The big news this month is that’s there’s no news
For first time for as long as I can remember and, I suspect, for as long as anyone can remember, the expected announcement about the permitted yield for this year’s harvest in Champagne, was not made.
If you have been following previous bulletins you will recall that the size of each year’s harvest is usually agreed between, on the one hand, the large ‘ Maisons’ who account for the majority of grape purchases each year, and who want to keep their purchases in line with the number bottles they believe that can sell – thus keeping their stocks nicely balanced – and on the other hand, the Vignerons, the small grape growers who need to sell as many grapes as they can in order to cover their costs and make a decent living.
The announcement was be to be made on July 22nd, but instead a statement was issued by the president of the Syndicat Général des Vignerons de la Champagne (SGV) accusing the ‘Maisons’ of focusing solely on their ‘selfish’ objective of reducing their stocks and ignoring the wider interests of the wider Champagne community.
Some people of a cynical disposition suggest that the ‘Maisons’ are deliberately trying to force down the size of the harvest so as to drive some small grape growers out of business and then buy up their vineyards at fire sale prices.
Be that as it may, a further attempt to reach an agreement will be made in the coming days and weeks, but it needs to come sooner rather than later because it will be another early harvest this year with picking starting before the end of August, so the pressure on the negotiators is increasing with every passing week.
Meanwhile the disagreement between the SGV and the VIC (Les Vignerons Indépendents de Champagne) gets worse – see last month’s bulletin.
You may recall that the president of the VIC was dissatisfied with the way the SGV was representing the members of the VIC in the discussions about the authorised yield for this year’s harvest and that, in protest, he instructed VIC members to suspend payment of their subscriptions to the SGV.
The SGV has now hit back and told the VIC to immediately vacate the offices they use in the SGV premises. Where the VIC will now go to and how this will all end is not yet clear.
All this may sound like childish tit-for-tat posturing, but that would be to underestimate the importance of the decision about the authorised yield which, if it is too low could literally mean collapse for some of the small growers.
On the other hand, if the authorised yield is towards the upper end of the range being discussed, that might cause inconvenience and increased costs for the ‘maisons’ but it is unlikely to bring about their immediate demise.
As regards the prospects for the rest of the year, opinions are mixed depending on whether they come from a glass-half-full or a glass-half-empty person.
Vranken Pommery recently announced sales of champagne down 23% in the first half of 2020 and LVMH’s champagne sales were down 30% in the same period. Sales in China have rebounded strongly and retail sales in the USA were robust too, but not surprisingly sales in bars and restaurants were awful.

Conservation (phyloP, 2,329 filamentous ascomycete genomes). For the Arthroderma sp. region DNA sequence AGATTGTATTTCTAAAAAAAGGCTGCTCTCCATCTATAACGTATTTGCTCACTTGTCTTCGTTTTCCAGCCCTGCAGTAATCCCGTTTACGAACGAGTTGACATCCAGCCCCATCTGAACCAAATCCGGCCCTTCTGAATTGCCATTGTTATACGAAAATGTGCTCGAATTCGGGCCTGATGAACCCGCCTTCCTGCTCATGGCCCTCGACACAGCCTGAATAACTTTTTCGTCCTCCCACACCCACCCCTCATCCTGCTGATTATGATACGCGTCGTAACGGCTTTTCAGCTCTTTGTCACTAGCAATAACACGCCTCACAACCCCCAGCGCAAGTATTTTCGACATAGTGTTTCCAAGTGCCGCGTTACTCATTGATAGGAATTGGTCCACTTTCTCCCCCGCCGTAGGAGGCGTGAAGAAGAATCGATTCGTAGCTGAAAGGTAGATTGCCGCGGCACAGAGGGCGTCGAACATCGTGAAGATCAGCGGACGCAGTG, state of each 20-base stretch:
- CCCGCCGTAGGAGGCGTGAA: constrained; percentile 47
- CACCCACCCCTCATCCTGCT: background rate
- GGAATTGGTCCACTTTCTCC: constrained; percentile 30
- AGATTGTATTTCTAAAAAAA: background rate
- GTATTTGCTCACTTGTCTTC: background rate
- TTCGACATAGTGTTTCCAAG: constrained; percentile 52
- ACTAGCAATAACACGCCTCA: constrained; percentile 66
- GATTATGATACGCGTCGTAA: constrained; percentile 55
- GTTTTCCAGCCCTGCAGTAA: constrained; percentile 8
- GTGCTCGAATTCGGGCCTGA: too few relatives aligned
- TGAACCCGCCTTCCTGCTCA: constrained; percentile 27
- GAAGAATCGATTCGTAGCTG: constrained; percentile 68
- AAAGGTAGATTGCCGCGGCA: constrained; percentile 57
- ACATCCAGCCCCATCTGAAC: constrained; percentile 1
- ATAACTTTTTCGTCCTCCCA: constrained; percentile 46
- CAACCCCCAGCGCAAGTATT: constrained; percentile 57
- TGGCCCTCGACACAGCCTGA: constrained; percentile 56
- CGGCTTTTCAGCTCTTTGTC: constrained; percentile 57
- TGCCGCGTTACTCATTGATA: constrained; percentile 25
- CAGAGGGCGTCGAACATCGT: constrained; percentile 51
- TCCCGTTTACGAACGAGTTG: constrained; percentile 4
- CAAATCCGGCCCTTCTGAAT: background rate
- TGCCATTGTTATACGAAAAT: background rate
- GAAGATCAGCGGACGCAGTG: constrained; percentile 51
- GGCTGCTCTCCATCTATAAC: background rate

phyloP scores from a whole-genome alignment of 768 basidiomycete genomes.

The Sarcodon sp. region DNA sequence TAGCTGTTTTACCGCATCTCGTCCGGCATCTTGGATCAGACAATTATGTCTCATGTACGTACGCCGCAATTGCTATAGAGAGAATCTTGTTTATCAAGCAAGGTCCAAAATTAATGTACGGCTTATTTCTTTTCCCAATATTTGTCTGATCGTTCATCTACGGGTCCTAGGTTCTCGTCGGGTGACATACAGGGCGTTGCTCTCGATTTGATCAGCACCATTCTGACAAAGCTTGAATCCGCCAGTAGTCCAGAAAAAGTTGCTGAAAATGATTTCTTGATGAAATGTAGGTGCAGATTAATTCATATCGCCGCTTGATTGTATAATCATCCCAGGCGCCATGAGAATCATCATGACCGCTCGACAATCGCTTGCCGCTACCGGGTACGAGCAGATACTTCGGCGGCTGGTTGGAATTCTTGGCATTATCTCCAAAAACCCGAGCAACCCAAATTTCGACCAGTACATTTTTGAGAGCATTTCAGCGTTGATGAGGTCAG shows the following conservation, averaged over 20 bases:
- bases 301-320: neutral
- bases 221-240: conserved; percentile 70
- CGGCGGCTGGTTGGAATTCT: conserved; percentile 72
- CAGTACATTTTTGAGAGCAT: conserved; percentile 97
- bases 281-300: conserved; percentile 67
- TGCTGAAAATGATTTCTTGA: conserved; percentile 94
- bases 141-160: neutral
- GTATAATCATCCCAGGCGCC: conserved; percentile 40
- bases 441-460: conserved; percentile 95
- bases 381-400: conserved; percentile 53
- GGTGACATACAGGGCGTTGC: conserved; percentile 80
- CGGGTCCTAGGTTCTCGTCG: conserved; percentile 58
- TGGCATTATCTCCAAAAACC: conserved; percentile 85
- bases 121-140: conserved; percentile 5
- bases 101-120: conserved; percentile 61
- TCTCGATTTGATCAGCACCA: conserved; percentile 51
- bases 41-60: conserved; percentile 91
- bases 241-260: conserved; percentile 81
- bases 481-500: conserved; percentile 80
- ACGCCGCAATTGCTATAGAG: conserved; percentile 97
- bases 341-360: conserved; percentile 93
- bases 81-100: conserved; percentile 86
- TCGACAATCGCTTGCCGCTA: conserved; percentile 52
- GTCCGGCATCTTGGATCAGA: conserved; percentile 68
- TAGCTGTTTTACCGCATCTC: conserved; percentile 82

All this is bad enough, but actually it’s a little better than some doom-mongers were forecasting just a few weeks ago.
Elsewhere, there are signs that sales are champagne are bouncing back.
The president of Armand de Brignac said in a recent interview that his brand is seeing an uplift in sales in every continent.
Equally, some of the smaller producers I have spoken to recently also report a better, and earlier than expected, upturn in orders received.
One intrepid, small champagne maker in Châlons-en-Champagne ( Champagne Carbot) has ploughed ahead with the launch of their new brand and a champagne museum despite everything that is going on right now. It would have been so easy to postpone, or even cancel, their plans and one can only wish them well in their endeavours.
In more news, a very recent international survey by the Comité Champagne has thrown some light on current attitudes to champagne and, by implication, what one can expect in the immediate future.
Despite a big decrease in shipments to the UK, the USA, Germany, Japan, Australia and Italy in the first 6 months of 2020 versus the same period in the previous year, there is still a core of ‘loyal’ consumers ( ranging from 18 to 26% of respondents) who said that they would not be changing their champagne drinking habits as a result of COVID and who are prepared to pay the price needed for their preferred champagne.
The findings for the month of June 2020 alone are more encouraging with shipments both to France and to Belgium actually showing an increase versus June 2019 (+1.5 and + 8.3% respectively)
Needless to say, the Belgians are very welcome in Champagne right now. Go Belgium!
So, it’s a mixed bag of results, but my take on the overall mood is that the general feeling is that things are going in the right direction, albeit not as fast as anyone would like.
Next month promises to be interesting and we should finally find out what the size of the 2020 harvest will be.
Watch this space